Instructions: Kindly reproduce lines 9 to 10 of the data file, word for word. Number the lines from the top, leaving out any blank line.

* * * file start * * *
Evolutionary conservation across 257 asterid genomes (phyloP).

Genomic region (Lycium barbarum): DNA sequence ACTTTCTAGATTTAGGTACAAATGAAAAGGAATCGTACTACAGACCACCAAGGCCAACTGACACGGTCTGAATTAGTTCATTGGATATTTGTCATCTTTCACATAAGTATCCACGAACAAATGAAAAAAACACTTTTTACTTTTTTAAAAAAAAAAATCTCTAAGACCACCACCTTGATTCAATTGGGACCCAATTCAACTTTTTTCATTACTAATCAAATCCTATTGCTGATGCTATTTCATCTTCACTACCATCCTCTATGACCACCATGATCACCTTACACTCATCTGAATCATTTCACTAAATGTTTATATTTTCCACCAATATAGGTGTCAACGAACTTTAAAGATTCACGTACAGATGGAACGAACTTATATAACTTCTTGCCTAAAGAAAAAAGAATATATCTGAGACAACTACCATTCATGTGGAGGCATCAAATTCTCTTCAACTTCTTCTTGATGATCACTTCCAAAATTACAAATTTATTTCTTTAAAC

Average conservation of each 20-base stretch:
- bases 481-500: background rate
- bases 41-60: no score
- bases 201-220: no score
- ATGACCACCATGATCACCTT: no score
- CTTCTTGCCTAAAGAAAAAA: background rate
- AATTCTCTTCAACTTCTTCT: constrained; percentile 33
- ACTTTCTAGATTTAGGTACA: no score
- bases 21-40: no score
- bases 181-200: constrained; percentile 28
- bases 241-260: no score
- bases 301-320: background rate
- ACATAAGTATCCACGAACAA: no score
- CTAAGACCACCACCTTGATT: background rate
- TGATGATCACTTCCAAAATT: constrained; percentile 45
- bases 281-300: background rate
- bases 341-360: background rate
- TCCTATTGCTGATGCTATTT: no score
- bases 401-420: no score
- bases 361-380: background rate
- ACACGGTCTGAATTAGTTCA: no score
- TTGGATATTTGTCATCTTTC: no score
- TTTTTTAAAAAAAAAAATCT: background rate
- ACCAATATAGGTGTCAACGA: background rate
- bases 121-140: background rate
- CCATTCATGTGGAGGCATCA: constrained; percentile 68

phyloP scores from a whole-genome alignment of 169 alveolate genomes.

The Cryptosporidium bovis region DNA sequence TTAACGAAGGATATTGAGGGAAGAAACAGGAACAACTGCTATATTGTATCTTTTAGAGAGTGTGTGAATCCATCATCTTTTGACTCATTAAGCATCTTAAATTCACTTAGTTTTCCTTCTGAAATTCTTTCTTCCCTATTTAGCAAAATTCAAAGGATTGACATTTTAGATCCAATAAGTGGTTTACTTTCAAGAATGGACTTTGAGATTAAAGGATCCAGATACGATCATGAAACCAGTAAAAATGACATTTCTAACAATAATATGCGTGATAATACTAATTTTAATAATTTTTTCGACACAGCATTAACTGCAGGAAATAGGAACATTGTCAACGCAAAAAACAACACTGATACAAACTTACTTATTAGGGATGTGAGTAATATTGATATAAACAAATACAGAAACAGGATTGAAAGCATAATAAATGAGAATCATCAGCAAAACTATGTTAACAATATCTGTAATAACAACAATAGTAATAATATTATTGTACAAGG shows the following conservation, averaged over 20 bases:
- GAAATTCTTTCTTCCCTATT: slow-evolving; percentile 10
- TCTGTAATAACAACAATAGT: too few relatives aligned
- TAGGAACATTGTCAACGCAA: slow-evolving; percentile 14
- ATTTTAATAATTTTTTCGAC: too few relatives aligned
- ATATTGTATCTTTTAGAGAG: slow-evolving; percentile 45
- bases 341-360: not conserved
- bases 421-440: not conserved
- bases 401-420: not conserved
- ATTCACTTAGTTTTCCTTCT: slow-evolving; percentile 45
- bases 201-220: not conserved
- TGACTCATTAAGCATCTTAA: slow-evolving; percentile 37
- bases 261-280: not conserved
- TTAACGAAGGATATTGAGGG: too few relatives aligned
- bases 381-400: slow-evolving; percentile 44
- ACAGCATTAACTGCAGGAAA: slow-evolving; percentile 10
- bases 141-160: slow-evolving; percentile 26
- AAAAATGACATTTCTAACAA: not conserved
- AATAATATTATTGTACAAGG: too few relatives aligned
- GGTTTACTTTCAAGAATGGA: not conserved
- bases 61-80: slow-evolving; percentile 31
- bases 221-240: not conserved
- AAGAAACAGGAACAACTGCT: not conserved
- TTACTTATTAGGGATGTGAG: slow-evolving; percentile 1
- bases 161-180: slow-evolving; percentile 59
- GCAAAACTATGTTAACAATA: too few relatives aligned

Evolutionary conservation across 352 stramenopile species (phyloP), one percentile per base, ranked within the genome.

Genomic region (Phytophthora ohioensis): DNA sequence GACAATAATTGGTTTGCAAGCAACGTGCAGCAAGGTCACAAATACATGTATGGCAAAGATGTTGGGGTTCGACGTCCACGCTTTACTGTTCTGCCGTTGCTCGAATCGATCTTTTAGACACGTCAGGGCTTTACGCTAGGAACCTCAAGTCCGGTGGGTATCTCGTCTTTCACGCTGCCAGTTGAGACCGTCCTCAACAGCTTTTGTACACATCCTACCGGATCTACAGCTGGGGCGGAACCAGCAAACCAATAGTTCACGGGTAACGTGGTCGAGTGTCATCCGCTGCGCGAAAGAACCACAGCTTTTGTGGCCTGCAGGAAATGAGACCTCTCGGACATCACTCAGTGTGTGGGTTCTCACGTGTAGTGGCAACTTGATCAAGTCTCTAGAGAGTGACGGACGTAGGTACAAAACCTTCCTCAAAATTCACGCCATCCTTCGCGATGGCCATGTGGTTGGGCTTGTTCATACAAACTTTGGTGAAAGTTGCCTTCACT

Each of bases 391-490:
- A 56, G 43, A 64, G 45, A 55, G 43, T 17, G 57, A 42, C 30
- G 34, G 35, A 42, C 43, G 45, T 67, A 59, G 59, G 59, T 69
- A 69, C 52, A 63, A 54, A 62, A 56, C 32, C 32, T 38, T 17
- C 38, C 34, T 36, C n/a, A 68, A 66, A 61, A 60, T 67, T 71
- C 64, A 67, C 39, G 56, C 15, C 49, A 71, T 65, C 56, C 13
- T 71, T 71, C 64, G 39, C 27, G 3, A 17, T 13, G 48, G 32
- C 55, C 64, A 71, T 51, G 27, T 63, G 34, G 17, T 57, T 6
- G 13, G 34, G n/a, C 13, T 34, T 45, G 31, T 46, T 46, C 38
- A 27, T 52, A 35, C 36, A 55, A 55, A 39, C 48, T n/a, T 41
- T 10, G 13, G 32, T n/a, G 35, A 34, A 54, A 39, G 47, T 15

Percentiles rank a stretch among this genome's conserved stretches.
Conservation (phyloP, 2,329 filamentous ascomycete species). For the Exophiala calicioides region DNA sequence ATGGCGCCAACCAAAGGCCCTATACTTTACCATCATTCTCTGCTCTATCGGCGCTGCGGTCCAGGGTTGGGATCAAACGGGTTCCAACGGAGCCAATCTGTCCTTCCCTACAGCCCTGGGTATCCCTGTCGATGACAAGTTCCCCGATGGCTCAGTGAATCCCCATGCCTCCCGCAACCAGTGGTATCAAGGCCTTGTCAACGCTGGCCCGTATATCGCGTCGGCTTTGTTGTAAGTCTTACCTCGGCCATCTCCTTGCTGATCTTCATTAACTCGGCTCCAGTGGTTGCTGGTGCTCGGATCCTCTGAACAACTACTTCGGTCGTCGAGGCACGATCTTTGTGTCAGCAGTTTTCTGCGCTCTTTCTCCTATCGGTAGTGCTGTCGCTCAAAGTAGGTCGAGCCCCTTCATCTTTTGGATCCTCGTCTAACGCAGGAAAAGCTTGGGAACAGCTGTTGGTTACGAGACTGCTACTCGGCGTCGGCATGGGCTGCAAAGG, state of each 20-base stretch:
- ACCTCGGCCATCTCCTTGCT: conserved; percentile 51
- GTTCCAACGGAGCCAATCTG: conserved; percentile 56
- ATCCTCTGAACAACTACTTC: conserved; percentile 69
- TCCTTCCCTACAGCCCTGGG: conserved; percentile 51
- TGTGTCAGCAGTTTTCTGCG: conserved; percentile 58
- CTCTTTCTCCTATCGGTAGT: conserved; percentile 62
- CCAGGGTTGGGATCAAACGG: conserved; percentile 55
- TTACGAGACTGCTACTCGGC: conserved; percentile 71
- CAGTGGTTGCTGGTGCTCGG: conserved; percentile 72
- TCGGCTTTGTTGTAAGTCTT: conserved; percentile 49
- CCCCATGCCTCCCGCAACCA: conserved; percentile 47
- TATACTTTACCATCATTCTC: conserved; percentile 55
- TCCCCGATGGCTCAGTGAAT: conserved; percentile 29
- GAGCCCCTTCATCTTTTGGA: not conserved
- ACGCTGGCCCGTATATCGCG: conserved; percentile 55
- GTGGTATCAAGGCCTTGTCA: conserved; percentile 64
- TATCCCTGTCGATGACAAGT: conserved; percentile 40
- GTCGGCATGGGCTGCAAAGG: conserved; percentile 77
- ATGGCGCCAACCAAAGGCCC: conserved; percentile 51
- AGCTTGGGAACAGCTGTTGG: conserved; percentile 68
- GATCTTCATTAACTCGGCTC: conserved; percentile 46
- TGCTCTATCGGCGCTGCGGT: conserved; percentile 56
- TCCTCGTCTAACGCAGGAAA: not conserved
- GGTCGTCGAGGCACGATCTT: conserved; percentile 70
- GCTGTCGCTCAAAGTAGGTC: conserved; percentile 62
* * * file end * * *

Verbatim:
- AATTCTCTTCAACTTCTTCT: constrained; percentile 33
- ACTTTCTAGATTTAGGTACA: no score